ISLAMABAD: As the government-judiciary conflict heads towards a potential showdown, Prime Minister Yousaf Raza Gilani is adamant not to leave office as the premier who resigned.
“There’s no need to step down. If I’m convicted [of contempt of court], then I’m not supposed to be a member of the parliament,” Gilani said in a wide-ranging interview with Al Jazeera television, which was broadcast on Saturday.
The prime minister was responding to a question on whether he would resign for the sake of President Asif Ali Zardari, whose riches from alleged corruption are at the centre of the matter. Gilani, through his counsel Barrister Aitzaz Ahsan, is pleading that he is not in contempt of court for failing to comply with the Supreme Court’s orders to write a letter to Swiss authorities in the National Reconciliation Ordinance case.
“There had been a lot of cases against him, and they were all politically motivated,” Gilani said, referring to Zardari. “He has got immunity. And he has not got immunity only in Pakistan, he has transnational immunity, even all over the world.”
Gilani is due to appear before the court on February 13 to hear whether he is found guilty of contempt.
Speaking about his relations with the army, the prime minister said that he had “good relations” with the military “at the moment”. That has not been the case recently, as Gilani made a statement in China that was perceived as criticism of the military, prompting the Pakistan Army to issue a stern response and even ask the prime minister to “apologise”, according to some reports.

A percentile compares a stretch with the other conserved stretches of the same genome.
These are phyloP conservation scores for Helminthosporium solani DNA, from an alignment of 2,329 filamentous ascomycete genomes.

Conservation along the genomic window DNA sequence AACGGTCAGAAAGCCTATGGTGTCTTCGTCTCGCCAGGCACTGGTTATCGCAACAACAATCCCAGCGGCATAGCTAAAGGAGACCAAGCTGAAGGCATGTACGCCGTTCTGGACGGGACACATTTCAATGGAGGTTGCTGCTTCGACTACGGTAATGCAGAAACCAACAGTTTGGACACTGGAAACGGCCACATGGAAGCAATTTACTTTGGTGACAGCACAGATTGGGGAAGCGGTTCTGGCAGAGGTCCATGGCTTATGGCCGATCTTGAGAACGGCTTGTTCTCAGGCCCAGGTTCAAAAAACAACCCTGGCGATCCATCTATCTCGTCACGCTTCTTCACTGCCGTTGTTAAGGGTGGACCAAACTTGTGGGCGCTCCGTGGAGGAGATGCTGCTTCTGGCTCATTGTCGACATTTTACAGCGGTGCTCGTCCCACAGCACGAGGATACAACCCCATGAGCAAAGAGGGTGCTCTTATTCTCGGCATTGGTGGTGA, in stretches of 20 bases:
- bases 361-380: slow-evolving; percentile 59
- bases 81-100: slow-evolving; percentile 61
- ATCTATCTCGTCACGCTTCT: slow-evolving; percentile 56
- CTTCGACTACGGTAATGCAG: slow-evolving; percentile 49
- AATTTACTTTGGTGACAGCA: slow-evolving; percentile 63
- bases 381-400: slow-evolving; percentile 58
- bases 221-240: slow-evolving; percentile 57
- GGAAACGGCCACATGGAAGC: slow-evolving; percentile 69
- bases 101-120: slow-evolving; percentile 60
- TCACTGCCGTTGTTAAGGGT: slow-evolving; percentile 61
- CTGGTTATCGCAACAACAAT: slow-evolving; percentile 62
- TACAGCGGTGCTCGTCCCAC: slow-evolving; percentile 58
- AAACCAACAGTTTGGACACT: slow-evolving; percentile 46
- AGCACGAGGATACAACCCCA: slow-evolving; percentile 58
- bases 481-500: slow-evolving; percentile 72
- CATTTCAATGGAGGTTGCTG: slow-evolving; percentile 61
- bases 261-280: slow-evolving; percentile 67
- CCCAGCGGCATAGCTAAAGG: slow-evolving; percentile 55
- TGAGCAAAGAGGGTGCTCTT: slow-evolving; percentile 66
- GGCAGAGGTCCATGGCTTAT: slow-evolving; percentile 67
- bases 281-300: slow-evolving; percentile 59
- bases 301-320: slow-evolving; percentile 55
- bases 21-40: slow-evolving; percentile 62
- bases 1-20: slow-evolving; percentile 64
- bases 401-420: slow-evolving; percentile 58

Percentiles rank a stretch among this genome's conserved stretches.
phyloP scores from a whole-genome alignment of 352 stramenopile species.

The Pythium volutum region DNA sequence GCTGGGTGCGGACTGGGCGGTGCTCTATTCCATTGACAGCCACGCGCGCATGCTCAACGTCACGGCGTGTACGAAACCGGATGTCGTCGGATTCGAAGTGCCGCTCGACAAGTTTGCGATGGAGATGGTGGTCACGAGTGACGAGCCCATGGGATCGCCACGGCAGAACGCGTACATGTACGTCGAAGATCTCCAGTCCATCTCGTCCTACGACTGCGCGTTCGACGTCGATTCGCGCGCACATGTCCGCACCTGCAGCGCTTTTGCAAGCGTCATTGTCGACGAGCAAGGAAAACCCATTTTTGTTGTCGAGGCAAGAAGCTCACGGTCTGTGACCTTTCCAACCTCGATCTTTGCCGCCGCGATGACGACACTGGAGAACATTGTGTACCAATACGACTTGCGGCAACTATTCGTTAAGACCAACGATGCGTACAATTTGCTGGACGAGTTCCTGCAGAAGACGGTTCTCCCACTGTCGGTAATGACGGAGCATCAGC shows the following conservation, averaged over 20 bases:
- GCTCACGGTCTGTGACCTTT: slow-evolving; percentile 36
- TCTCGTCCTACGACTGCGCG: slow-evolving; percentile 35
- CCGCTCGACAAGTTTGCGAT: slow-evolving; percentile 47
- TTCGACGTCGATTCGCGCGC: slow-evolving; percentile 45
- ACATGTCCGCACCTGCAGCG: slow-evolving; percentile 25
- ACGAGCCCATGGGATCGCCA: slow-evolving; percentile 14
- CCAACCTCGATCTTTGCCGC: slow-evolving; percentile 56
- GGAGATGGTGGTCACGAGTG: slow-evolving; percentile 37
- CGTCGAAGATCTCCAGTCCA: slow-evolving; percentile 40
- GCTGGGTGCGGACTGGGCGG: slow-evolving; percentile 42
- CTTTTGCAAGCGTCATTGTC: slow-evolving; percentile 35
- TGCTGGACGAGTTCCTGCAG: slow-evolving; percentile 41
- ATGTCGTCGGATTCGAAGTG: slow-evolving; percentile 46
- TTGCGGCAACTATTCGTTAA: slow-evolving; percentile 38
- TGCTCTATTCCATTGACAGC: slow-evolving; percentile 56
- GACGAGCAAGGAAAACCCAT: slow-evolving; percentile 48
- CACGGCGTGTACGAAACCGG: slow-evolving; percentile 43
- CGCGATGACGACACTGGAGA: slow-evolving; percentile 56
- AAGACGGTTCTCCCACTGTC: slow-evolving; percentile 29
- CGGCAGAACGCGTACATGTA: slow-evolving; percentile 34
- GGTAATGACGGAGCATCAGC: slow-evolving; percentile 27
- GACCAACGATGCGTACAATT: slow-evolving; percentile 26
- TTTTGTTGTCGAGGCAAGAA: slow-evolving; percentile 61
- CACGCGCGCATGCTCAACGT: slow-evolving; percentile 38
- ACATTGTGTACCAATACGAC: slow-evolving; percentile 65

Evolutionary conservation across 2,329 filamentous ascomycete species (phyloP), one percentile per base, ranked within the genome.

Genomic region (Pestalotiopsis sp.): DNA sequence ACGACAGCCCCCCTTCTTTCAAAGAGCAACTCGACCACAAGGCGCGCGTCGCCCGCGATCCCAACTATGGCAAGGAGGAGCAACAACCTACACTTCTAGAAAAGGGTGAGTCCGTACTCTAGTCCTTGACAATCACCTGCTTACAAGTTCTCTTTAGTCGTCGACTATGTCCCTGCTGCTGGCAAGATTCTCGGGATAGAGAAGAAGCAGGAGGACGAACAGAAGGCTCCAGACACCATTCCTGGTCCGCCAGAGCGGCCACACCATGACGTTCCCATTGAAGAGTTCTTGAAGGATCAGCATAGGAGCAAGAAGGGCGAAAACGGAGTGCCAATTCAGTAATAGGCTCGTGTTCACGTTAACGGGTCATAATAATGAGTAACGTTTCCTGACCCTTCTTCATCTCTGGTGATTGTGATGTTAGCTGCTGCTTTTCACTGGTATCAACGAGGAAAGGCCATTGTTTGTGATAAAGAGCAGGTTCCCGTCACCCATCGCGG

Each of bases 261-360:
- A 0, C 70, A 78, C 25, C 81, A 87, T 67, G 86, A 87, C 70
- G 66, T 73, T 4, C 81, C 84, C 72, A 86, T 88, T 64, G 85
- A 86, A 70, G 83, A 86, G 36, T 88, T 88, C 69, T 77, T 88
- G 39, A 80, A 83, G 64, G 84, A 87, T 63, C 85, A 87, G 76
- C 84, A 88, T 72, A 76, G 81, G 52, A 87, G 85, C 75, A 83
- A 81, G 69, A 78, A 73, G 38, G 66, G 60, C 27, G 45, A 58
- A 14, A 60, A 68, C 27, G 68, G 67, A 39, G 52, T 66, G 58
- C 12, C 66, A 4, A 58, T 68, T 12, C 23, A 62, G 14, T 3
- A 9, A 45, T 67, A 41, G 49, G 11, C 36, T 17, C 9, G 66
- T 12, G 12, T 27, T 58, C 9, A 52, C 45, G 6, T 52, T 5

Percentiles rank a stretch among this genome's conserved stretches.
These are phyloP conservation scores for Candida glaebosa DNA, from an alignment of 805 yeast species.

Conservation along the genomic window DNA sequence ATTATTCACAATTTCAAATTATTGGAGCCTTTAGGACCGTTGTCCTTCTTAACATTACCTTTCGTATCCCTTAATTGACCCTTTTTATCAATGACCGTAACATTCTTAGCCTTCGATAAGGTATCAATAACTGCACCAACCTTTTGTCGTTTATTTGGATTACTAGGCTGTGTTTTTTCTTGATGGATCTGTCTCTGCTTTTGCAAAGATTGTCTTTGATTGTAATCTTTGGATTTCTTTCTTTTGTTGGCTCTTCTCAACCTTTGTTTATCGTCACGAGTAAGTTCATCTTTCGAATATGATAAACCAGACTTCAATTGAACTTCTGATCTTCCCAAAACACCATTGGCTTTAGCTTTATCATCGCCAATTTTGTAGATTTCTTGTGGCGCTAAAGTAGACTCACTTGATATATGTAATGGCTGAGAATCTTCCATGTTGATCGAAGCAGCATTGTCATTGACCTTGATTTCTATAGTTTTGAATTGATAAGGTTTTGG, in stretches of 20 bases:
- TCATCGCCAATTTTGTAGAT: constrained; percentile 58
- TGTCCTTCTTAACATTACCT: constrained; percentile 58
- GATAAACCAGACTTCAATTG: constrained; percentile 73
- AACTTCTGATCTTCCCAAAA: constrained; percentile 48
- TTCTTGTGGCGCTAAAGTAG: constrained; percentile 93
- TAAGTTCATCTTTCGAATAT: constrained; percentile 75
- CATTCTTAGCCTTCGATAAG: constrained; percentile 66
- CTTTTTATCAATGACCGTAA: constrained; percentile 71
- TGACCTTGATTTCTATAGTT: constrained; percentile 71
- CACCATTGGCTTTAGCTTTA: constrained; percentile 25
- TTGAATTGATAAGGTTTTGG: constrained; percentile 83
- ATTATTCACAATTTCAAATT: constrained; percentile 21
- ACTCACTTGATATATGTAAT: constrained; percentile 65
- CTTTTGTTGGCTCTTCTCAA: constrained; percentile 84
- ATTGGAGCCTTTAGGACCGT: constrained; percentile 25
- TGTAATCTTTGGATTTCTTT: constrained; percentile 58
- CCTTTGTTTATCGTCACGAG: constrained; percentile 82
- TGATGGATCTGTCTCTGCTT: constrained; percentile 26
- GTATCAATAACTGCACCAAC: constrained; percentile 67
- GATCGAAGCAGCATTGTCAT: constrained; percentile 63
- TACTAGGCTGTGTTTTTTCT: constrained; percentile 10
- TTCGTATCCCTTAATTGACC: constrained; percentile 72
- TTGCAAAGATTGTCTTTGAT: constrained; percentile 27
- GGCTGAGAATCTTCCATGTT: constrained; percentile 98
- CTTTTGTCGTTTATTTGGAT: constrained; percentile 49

The prime minister categorically stated that authorities in Islamabad have never approved US drone strikes. “I want to inform you that we did not allow or give permission to fly drones from Pakistan, he said. “Number two, drones are counterproductive. And we had discussed thoroughly with the US administration that we at times make a lot of efforts to very successfully isolate militants from the local tribes.”
Drone attacks generate a negative reaction, he said, with tribesmen in areas bordering Afghanistan. “Then the local tribes and the militants, they get united again,” he said. “They make our jobs extremely difficult. Then there is less political space for us.”
Pakistan, Gilani said, backed any Afghan-led plan to establish peace in the neighbouring country and in no way supported Taliban insurgents.
“We are not supporting them. It’s not our job. Why should we support them?”
Gilani also said that regional rivals India and Pakistan could not afford more conflict and were ready to discuss the issues that have long hampered the normalisation of bilateral relations.
“We have agreed to discuss all our core issues, including the issue of Kashmir,” he said.
CORRECTION: An earlier version of the story quoted the prime minister as saying that he will step down if convicted. However, he had said that he will not need to step down as he will automatically lose the premiership if held in contempt of court. The error is regretted.
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